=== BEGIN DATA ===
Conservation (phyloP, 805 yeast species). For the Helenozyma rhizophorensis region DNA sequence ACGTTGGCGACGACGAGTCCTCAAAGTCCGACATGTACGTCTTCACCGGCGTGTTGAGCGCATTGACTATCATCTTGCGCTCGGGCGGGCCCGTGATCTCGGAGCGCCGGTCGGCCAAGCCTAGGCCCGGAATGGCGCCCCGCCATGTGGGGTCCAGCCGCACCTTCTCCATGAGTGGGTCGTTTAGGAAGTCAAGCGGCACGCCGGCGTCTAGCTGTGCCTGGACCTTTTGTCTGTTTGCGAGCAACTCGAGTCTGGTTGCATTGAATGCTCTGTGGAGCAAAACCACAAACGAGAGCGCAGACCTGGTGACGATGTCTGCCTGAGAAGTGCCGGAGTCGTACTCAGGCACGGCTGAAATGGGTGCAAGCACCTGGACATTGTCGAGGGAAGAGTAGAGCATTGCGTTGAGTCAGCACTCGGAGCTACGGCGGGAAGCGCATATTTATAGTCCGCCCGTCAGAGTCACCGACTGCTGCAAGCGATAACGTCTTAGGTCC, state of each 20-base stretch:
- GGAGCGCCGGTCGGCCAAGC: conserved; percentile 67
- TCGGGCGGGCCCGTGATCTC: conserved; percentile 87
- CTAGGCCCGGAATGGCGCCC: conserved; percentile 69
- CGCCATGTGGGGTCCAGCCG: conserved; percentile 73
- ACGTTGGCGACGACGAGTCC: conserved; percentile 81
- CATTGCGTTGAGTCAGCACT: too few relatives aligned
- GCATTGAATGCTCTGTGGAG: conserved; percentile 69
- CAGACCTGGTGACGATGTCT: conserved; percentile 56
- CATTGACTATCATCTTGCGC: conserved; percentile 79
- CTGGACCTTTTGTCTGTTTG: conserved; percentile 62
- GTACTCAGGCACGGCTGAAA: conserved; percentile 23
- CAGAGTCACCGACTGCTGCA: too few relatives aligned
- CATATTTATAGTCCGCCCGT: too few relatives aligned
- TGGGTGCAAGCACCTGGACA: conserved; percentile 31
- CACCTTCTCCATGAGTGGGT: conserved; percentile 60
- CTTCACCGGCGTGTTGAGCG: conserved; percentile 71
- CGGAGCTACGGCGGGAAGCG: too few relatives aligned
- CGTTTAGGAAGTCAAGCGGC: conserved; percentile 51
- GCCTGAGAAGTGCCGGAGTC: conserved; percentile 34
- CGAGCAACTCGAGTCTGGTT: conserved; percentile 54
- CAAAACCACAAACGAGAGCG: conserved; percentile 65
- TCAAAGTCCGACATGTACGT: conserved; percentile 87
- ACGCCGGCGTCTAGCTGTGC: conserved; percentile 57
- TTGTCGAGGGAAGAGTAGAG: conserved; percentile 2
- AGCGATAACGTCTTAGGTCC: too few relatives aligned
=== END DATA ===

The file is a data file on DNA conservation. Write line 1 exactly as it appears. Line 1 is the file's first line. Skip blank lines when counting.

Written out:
Conservation (phyloP, 805 yeast species). For the Helenozyma rhizophorensis region DNA sequence ACGTTGGCGACGACGAGTCCTCAAAGTCCGACATGTACGTCTTCACCGGCGTGTTGAGCGCATTGACTATCATCTTGCGCTCGGGCGGGCCCGTGATCTCGGAGCGCCGGTCGGCCAAGCCTAGGCCCGGAATGGCGCCCCGCCATGTGGGGTCCAGCCGCACCTTCTCCATGAGTGGGTCGTTTAGGAAGTCAAGCGGCACGCCGGCGTCTAGCTGTGCCTGGACCTTTTGTCTGTTTGCGAGCAACTCGAGTCTGGTTGCATTGAATGCTCTGTGGAGCAAAACCACAAACGAGAGCGCAGACCTGGTGACGATGTCTGCCTGAGAAGTGCCGGAGTCGTACTCAGGCACGGCTGAAATGGGTGCAAGCACCTGGACATTGTCGAGGGAAGAGTAGAGCATTGCGTTGAGTCAGCACTCGGAGCTACGGCGGGAAGCGCATATTTATAGTCCGCCCGTCAGAGTCACCGACTGCTGCAAGCGATAACGTCTTAGGTCC, state of each 20-base stretch: